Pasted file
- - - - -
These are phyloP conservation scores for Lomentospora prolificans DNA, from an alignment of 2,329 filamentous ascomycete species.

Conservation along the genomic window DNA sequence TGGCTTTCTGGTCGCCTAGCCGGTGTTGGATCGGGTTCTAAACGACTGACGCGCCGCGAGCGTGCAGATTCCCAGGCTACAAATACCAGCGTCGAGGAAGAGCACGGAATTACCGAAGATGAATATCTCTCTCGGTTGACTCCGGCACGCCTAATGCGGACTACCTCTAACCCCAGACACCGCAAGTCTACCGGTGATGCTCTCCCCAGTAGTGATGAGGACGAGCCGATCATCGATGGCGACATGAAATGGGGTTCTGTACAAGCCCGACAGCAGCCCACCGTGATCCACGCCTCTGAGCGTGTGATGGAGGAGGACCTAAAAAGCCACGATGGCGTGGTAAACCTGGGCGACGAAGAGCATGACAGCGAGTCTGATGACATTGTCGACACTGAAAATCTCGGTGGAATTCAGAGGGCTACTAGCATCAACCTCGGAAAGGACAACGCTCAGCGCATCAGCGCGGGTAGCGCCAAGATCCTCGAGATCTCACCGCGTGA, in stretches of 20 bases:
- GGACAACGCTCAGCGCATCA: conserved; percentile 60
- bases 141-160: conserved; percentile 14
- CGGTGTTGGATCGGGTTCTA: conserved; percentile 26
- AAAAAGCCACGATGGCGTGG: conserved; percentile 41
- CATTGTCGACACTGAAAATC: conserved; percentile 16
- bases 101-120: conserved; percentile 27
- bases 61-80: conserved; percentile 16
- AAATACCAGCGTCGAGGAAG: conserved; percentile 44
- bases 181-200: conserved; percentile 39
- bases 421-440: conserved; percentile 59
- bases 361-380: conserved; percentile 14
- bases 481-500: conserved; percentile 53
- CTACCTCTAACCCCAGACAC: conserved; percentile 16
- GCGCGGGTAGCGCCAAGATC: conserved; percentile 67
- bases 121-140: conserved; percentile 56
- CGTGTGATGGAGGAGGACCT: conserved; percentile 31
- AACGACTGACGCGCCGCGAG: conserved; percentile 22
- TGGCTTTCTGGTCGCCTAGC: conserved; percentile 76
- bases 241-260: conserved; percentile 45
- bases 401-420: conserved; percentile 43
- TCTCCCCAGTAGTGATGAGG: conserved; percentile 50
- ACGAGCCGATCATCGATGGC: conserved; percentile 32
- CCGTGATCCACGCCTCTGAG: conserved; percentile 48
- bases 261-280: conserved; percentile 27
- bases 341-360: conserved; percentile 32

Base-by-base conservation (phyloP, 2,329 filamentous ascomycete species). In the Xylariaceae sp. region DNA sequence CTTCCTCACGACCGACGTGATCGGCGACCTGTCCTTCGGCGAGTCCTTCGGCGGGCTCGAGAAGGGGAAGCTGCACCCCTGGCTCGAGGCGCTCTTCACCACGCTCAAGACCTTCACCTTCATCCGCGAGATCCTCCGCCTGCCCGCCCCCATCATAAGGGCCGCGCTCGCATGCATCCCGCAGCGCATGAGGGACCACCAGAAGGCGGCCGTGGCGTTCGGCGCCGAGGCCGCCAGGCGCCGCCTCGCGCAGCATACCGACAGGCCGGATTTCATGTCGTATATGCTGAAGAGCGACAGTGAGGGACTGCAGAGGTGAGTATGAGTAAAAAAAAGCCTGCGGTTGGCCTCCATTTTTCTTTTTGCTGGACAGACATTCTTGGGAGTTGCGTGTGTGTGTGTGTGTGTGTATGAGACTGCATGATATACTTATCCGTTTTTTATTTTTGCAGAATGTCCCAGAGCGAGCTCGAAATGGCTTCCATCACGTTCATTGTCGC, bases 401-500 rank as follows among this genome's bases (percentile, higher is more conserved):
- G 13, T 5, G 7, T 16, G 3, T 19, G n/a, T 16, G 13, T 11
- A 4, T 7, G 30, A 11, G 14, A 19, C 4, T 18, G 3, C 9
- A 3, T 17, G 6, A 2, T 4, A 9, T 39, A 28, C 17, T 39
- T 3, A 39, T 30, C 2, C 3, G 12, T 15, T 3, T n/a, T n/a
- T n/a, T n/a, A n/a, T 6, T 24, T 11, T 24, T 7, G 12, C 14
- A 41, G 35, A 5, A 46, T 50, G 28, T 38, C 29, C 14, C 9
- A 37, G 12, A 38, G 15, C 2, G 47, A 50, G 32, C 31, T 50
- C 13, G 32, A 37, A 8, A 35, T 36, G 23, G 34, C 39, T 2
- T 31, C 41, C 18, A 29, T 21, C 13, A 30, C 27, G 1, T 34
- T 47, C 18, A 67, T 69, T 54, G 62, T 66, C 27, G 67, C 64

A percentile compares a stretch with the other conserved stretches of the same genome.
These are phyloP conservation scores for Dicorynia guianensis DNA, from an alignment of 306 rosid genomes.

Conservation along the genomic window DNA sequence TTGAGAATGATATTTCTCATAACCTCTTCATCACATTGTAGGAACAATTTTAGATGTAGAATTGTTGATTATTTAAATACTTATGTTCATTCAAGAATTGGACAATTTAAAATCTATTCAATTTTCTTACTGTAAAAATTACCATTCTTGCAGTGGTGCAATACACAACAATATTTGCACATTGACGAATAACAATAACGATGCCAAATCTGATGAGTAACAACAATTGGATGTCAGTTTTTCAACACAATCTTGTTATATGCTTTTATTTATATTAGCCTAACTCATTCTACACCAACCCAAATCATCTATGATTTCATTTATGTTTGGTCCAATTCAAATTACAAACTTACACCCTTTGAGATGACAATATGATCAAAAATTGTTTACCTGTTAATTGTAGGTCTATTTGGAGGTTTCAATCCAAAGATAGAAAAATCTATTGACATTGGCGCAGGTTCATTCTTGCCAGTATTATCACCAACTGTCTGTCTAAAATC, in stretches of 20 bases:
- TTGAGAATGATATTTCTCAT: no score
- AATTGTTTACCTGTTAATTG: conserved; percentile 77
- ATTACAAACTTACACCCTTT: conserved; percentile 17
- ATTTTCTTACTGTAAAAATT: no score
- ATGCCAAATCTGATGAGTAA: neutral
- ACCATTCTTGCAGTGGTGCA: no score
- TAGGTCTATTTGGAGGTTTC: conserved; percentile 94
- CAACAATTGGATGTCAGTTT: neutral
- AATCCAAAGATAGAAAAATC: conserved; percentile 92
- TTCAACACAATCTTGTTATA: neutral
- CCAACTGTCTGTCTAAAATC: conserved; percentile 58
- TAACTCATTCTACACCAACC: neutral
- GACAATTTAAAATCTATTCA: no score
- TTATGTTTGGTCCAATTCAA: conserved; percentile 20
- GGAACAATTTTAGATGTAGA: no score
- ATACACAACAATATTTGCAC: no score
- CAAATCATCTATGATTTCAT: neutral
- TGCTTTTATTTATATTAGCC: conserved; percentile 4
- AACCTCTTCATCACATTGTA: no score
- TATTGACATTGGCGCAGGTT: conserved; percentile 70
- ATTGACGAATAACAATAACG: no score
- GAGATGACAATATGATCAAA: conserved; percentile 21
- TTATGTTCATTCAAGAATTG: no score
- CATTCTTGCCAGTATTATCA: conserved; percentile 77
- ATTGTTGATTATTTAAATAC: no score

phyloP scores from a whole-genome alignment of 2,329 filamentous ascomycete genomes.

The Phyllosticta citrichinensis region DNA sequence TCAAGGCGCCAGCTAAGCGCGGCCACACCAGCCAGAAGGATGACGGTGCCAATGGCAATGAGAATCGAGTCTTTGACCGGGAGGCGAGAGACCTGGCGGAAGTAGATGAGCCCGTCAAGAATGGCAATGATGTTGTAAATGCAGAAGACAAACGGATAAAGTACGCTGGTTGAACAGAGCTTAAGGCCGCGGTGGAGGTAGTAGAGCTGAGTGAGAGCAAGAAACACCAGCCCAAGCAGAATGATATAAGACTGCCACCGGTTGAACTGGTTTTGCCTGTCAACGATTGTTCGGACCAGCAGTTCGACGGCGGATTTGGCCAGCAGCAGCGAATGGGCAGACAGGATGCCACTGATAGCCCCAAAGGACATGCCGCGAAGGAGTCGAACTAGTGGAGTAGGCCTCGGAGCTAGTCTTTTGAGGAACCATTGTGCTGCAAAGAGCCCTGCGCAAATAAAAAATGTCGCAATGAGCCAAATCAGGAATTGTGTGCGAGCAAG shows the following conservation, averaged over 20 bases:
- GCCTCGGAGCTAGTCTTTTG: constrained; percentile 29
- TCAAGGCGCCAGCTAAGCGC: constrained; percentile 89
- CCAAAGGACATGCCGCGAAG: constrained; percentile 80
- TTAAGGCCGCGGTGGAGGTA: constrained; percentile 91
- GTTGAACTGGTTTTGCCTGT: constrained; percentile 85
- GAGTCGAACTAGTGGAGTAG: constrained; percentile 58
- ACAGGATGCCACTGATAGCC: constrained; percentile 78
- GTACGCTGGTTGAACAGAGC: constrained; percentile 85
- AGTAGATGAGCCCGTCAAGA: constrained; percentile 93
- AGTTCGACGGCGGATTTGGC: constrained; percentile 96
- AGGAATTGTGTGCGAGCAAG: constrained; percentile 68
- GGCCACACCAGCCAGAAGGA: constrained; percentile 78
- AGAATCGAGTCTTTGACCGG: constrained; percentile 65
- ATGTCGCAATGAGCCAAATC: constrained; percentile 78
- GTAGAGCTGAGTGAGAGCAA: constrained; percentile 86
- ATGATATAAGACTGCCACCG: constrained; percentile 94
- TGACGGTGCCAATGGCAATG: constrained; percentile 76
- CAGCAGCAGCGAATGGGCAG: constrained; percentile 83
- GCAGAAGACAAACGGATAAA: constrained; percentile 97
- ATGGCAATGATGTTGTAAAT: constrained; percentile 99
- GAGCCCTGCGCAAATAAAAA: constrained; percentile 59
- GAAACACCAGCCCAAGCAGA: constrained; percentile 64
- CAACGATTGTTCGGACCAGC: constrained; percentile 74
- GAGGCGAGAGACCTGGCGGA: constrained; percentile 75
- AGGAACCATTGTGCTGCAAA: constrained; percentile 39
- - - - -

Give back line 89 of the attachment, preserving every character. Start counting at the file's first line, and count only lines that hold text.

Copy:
- GAGCCCTGCGCAAATAAAAA: constrained; percentile 59